Let's finally tell the truth about Marcus Garvey

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Editor’s Note: Justin Hansford is a Howard University law professor, executive director of the Thurgood Marshall Civil Rights Center and elected member of the U.N. Permanent Forum on People of African Descent. His forthcoming book on the Marcus Garvey trial, “Jailing a Rainbow: The Marcus Garvey case,” will be released later this year under the imprint of Black Classic Press. Shaq Al-Hijaz is a second-year law student at Howard University and extern at the Thurgood Marshall Civil Rights Center. The views expressed in this commentary are their own. Read more opinion on CNN.


Earlier this month, President Joe Biden called out the GOP for “trying to hide the truth” about Black history. While politicians like Florida Gov. Ron DeSantis and Virginia Gov. Glenn Youngkin have described their efforts to reform education as bans on teaching critical race theory, in reality, these bans have been invoked to prohibit teaching elements of American history, especially Black history.

Justin Hansford

Shaq Al-Hijaz

The suppression of stories integral to the American narrative not only robs us of important historical lessons, but also warps our vision of ourselves and our future — and makes all of our lives less rich.

With some of this country’s most powerful political figures trying to obscure the story of Black history, now is a good time to tell the true stories of Black leaders in America — particularly ones like Marcus Garvey, who was the subject of injustice and distortion. Known superficially as a “Back to Africa” advocate (as in, repatriating Black people to the African continent), Garvey actually founded what might well have been the largest human rights campaign in the history of the African Diaspora. At its zenith, Garvey’s organization boasted a membership of at least 6 million people with chapters registered in more than 40 nations. It provided inspiration for the life’s work of many important Black leaders, including Nelson Mandela, Malcolm X and Martin Luther King Jr.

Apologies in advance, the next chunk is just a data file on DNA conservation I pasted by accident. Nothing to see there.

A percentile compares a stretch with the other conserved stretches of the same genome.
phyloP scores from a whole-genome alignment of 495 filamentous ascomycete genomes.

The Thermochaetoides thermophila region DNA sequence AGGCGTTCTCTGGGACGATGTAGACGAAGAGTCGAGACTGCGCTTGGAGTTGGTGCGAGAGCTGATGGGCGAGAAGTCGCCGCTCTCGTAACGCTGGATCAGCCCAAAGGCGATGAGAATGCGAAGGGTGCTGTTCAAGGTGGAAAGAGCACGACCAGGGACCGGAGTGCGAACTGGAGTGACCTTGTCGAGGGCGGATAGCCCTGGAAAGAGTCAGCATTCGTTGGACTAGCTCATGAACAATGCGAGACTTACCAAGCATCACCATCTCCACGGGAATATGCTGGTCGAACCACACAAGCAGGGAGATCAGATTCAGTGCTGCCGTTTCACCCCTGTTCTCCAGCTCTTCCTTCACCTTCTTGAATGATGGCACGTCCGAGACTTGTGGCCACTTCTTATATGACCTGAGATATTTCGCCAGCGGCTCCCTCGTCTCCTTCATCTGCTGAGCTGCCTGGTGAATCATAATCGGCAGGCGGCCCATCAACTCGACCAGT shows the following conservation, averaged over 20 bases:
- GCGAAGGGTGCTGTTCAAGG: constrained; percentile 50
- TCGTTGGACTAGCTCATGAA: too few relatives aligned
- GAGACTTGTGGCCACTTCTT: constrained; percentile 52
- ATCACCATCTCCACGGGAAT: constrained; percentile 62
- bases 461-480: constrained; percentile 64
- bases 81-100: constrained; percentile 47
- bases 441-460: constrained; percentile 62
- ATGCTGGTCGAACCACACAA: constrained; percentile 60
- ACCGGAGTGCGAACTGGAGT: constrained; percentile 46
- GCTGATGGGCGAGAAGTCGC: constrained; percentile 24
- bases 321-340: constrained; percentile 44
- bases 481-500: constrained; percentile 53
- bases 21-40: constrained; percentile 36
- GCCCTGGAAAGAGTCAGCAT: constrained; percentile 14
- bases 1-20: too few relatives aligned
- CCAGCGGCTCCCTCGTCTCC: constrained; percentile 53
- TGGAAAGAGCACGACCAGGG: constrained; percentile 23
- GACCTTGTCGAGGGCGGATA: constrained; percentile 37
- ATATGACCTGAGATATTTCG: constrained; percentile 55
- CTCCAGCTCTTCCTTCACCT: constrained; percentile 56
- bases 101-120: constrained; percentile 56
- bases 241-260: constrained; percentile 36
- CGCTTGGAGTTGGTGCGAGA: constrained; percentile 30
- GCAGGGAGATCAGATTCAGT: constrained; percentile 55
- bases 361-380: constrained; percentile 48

The Jamaican-born Garvey energized millions by calling for an end to colonialism in Africa, for economic justice for the entire African Diaspora and for cultural and political recognition and independence 100 years ago — a time when such declarations were just about unheard of.

As part of his push to provide economic opportunity and autonomy for Black people, Garvey started the Black-owned and -operated Black Star Line shipping company, stylized after the White Star Line, which owned the Titanic. Garvey’s ships, in theory, could have helped transport Black people back to Africa, facilitated trade throughout the diaspora and instilled pride while providing a vision of economic empowerment.

Instead, Garvey’s movement splintered in the summer of 1923, when a federal judge in the southern district of New York convicted him of mail fraud for sending out advertisements for the purchase of stock in the Black Star Line, even though the shipping company was failing economically. The government not only accused Garvey of seeking to sell stock for too high of a price, but it insinuated that Garvey’s entire career was nothing more than a Ponzi scheme designed to make a quick buck.

To the contrary, historians have for decades believed that Garvey was framed for political reasons. Indeed, as one of us has documented, the entire legal process dripped with injustice and animosity toward Garvey. For example, both the trial judge and an appellate judge were conspicuously friendly with Garvey’s political opponents.